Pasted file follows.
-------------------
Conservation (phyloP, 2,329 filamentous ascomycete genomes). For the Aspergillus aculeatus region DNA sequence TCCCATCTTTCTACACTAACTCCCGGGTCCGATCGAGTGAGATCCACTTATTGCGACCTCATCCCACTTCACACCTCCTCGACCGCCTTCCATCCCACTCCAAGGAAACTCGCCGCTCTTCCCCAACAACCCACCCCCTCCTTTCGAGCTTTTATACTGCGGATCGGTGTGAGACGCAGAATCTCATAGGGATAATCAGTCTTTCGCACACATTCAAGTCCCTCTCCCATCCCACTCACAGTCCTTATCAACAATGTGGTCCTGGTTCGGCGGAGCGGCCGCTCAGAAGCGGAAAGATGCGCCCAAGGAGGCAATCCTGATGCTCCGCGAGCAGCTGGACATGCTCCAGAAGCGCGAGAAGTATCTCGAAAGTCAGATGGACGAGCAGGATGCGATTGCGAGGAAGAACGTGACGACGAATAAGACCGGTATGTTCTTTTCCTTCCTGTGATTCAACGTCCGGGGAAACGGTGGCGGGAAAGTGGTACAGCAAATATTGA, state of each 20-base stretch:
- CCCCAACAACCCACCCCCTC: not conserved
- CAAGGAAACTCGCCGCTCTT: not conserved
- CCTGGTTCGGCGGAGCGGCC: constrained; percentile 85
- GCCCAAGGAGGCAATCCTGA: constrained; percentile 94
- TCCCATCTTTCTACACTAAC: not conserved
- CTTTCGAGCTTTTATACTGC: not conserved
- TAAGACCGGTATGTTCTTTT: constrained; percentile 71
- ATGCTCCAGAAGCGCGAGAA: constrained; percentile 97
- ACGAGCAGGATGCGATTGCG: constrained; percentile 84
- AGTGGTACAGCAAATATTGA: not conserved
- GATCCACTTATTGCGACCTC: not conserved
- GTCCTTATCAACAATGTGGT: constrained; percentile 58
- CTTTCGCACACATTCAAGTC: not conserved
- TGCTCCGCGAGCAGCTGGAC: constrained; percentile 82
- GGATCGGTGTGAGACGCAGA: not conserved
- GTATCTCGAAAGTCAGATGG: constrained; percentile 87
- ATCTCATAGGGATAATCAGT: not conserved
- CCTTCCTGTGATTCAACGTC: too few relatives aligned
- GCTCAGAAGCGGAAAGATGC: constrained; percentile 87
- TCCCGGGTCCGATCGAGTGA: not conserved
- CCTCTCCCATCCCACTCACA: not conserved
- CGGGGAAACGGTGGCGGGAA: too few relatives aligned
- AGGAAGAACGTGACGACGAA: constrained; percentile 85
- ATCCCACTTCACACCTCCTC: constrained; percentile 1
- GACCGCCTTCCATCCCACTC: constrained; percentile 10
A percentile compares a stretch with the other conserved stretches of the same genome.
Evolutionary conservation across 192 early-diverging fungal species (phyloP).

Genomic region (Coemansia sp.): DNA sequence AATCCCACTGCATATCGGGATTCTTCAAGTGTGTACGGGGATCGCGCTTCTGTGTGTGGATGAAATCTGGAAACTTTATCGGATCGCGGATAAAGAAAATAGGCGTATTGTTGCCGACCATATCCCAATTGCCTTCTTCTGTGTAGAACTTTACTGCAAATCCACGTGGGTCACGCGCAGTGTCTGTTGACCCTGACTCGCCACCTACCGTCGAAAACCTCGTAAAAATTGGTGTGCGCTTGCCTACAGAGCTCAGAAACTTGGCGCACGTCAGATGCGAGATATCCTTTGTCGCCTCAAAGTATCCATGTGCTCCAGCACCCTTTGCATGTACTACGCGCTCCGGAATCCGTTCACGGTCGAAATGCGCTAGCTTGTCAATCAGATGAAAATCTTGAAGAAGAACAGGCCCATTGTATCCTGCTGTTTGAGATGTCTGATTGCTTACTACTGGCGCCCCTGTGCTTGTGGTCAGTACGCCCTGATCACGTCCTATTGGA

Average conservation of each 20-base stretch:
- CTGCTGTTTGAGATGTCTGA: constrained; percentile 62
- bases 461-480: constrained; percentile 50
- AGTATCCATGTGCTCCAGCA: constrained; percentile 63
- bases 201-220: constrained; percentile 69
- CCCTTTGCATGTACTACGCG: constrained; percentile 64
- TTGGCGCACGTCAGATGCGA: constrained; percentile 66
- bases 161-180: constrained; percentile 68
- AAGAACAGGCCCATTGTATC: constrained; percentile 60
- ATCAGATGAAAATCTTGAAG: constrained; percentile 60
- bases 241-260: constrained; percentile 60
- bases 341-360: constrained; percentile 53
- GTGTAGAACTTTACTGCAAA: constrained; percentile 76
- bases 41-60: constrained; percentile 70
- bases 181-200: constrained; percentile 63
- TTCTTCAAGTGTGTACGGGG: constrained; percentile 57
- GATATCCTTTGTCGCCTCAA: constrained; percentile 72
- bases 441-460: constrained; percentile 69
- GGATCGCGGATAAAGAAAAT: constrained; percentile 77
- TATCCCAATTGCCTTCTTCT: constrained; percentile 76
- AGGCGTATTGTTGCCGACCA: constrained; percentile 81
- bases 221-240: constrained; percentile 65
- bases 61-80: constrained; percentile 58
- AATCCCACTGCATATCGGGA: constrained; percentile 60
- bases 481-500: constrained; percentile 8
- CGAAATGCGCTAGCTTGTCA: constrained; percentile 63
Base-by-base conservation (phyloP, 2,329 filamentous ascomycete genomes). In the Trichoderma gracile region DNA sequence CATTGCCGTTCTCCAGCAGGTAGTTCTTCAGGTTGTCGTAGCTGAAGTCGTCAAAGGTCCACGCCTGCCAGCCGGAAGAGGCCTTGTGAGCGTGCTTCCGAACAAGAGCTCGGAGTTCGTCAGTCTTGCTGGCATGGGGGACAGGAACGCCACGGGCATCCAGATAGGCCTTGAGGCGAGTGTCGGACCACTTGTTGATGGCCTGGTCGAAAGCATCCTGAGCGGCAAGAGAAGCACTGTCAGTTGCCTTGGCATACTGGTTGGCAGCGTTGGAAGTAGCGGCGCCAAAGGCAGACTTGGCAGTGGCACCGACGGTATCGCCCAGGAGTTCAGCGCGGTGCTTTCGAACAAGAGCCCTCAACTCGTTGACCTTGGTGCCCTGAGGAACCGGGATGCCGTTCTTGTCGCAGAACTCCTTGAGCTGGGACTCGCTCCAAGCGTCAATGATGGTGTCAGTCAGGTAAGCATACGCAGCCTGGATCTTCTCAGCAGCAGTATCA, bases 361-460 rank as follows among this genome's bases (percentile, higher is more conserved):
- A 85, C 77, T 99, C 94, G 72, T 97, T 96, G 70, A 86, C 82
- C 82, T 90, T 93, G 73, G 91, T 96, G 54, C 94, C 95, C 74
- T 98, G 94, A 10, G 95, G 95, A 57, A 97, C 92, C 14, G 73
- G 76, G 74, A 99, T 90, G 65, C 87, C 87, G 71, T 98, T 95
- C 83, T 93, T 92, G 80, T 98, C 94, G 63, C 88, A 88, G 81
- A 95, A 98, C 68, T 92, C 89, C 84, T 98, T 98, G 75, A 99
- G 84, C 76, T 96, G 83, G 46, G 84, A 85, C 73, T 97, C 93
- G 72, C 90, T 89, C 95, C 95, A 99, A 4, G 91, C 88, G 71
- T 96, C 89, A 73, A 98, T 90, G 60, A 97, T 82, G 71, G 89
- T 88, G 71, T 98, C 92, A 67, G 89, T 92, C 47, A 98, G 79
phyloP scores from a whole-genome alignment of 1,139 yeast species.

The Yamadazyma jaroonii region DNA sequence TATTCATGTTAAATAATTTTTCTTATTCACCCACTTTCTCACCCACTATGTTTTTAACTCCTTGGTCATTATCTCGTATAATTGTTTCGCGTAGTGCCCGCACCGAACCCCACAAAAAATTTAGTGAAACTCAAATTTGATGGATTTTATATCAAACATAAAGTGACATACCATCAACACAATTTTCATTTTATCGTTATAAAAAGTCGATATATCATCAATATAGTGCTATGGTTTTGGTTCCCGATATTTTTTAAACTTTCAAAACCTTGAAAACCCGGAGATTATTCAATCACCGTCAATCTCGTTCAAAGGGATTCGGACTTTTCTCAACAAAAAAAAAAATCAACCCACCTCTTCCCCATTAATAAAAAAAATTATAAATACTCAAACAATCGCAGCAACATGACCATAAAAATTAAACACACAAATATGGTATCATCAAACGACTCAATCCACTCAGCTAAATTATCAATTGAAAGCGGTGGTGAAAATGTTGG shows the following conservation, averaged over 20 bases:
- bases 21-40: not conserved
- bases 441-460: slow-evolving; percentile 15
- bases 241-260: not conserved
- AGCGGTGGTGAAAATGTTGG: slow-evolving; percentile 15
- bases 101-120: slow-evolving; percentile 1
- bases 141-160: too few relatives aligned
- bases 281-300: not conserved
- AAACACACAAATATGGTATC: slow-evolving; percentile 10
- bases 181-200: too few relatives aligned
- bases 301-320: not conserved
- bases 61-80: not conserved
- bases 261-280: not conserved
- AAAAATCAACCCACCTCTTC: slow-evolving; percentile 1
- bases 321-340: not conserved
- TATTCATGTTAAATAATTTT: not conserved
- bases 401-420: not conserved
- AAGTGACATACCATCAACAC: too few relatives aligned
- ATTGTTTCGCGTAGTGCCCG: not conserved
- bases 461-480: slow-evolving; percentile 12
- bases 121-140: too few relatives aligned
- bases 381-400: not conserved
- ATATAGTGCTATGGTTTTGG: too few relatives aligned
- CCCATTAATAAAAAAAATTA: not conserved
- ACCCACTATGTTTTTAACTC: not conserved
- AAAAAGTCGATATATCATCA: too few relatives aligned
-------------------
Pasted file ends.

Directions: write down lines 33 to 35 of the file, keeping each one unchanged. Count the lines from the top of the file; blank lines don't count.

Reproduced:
- AGTATCCATGTGCTCCAGCA: constrained; percentile 63
- bases 201-220: constrained; percentile 69
- CCCTTTGCATGTACTACGCG: constrained; percentile 64